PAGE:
Relocation in Child Custody
Can my ex stop me from moving with my kids?
There is no easy answer to this question. First, you need to follow the custody relocation rules.
1. You must notify your ex in writing of your intention to move. You have to notify them in writing and be able to prove that they were served with the notice. Certified mail is a good choice. You can also have them served personally.
2. If they object to your move they need to file their objection with the Courts. Once they object the Court will order a hearing on the issue of relocation, frequently referred to as a Ploughman hearing. A Ploughman hearing is different from a normal custody trial in that it reviews not only the standard factors for determining custody but also factors specific to the relocation. The Court will look at the following other factors:
A) The moving party's motivation. If it seems like they are moving out of spite or to make it harder for the non-moving party to see their kids that will be a strike against them.
B) The parties ties to the current community and the new community. If your ex has family and a support structure in their new home and nothing here that will be held in their favor. Sometimes this factor might cancel itself out. For instance, if all of your family lives here and all of your ex's family lives there. That being said, the Court understands the value of extended family in raising children and will look hard at this.
C) The opportunities available to the party in both locations. Is your ex moving to Texas because that is the only place he or she can get ahead in his or her career? The Court doesn't want parents to be tied to a State forever just because it is where the baby was born. Parents should have opportunities to grow as individuals. If the current state of residence doesn't offer that then a move might be appropriate.
D) The impact the move will have on the other party's ability to have a fruitful relationship with his or her children. If you are planning to move far away you should be prepared to offer some solutions to help ease the burden on your ex as far as seeing the children.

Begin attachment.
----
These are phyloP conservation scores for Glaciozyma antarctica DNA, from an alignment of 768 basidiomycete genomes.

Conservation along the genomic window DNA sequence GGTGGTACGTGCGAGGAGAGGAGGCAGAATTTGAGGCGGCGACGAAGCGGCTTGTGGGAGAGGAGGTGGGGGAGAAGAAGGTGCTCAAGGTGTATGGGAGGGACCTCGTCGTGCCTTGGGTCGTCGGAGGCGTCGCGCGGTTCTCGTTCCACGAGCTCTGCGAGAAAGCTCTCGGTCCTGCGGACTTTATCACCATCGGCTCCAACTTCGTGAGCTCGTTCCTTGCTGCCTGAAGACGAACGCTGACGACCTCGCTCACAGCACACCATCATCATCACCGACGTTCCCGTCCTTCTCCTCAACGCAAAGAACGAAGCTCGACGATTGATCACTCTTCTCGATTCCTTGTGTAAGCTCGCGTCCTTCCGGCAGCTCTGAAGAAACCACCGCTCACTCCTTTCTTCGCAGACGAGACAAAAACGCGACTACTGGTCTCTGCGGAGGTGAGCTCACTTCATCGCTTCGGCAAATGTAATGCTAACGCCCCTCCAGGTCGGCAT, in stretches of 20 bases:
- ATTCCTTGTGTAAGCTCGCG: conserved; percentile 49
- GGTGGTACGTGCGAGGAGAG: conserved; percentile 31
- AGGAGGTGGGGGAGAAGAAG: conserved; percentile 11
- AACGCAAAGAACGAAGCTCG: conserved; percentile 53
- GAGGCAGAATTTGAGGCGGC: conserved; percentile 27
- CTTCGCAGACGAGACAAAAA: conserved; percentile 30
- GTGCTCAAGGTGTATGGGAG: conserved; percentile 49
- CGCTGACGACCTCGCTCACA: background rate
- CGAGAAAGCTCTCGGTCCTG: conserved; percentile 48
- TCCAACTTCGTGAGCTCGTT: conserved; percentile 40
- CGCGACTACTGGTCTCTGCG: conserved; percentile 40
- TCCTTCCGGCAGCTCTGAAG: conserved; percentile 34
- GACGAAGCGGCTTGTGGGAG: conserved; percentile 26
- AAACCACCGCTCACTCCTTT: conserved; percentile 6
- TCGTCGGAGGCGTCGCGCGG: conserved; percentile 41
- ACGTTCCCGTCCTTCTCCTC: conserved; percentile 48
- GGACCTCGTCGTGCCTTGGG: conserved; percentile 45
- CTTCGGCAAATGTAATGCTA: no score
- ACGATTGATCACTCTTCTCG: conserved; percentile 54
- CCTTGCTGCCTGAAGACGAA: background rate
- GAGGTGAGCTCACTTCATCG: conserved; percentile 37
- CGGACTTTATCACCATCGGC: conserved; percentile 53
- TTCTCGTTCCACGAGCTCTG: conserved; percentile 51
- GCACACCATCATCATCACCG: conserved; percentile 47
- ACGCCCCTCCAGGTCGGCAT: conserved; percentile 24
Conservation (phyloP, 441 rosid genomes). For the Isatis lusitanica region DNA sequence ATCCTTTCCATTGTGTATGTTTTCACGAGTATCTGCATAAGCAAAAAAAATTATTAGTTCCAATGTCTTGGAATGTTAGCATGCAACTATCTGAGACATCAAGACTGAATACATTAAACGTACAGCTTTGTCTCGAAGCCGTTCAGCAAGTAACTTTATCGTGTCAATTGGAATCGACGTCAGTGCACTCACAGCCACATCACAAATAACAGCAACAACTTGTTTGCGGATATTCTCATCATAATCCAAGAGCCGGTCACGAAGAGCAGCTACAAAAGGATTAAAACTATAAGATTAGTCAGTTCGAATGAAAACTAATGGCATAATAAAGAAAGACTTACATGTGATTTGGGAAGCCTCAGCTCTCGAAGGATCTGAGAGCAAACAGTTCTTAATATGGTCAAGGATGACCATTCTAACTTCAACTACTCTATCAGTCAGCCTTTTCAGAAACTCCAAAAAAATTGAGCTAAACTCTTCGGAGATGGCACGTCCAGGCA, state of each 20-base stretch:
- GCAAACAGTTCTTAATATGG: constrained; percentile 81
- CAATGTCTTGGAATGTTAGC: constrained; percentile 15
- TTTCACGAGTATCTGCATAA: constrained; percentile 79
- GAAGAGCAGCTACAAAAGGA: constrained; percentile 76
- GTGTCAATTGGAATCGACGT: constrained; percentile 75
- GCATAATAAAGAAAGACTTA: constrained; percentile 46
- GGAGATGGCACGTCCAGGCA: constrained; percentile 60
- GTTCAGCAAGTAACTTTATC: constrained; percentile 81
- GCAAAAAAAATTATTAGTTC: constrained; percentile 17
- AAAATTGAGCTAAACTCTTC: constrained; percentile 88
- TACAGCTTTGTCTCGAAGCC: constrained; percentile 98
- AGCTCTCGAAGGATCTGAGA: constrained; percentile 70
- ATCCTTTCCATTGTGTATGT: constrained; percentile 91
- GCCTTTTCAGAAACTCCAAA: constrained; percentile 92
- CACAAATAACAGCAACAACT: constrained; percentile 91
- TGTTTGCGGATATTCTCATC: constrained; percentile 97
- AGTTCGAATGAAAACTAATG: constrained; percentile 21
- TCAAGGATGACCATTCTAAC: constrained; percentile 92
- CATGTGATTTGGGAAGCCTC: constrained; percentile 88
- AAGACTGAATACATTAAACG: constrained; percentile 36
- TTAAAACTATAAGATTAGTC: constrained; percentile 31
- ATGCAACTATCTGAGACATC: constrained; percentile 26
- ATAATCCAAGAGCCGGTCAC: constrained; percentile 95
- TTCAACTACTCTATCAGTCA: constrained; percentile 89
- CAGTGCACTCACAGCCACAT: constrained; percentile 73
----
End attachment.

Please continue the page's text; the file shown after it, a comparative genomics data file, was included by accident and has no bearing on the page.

So, in the end, the answer to the original question is, yes, no, and maybe.
Yes - You can move with your kids if there is not a significant distance between your new home and your old one. What makes a distance significant is more about how the move might effect the children and their time with your ex. For example, a move inside your children's current school district that won't make it harder for your ex to see the children should be simple. That doesn't mean that your ex won't try to stop you and even delay you but, you should prevail in the end. You can also move if you can convince the Court that the move is in the best interest of the children and you.
No - The things that will prevent you from moving with the children are outlined above. I have seen relocations denied where the moving party was unable to show that the opportunities in the new location were significantly better for them and for the children than their current residence. The moving party bears that burden and it is a significant one. For instance, in one case a parent had accepted a posting in California but, under questioning admitted that he had also been offered an equivalent posting in a neighboring state. That parent's relocation was denied because he couldn't show the Court why he had chosen to accept the position that was so much farther away when there was an equivalent opportunity much closer.
Maybe - These cases all come down to impression. Does the Judge believe that the moving party's motives are honest? Did you show that the opportunities in the new location outweigh those here? Do you have ties to the new community that will make you and your children more likely to succeed. In the end the Court believes that children with successful happy parents grow up to be more successful and happy, so, if that can be achieved by a move without too much damage to the other party's relationship, the move will be granted.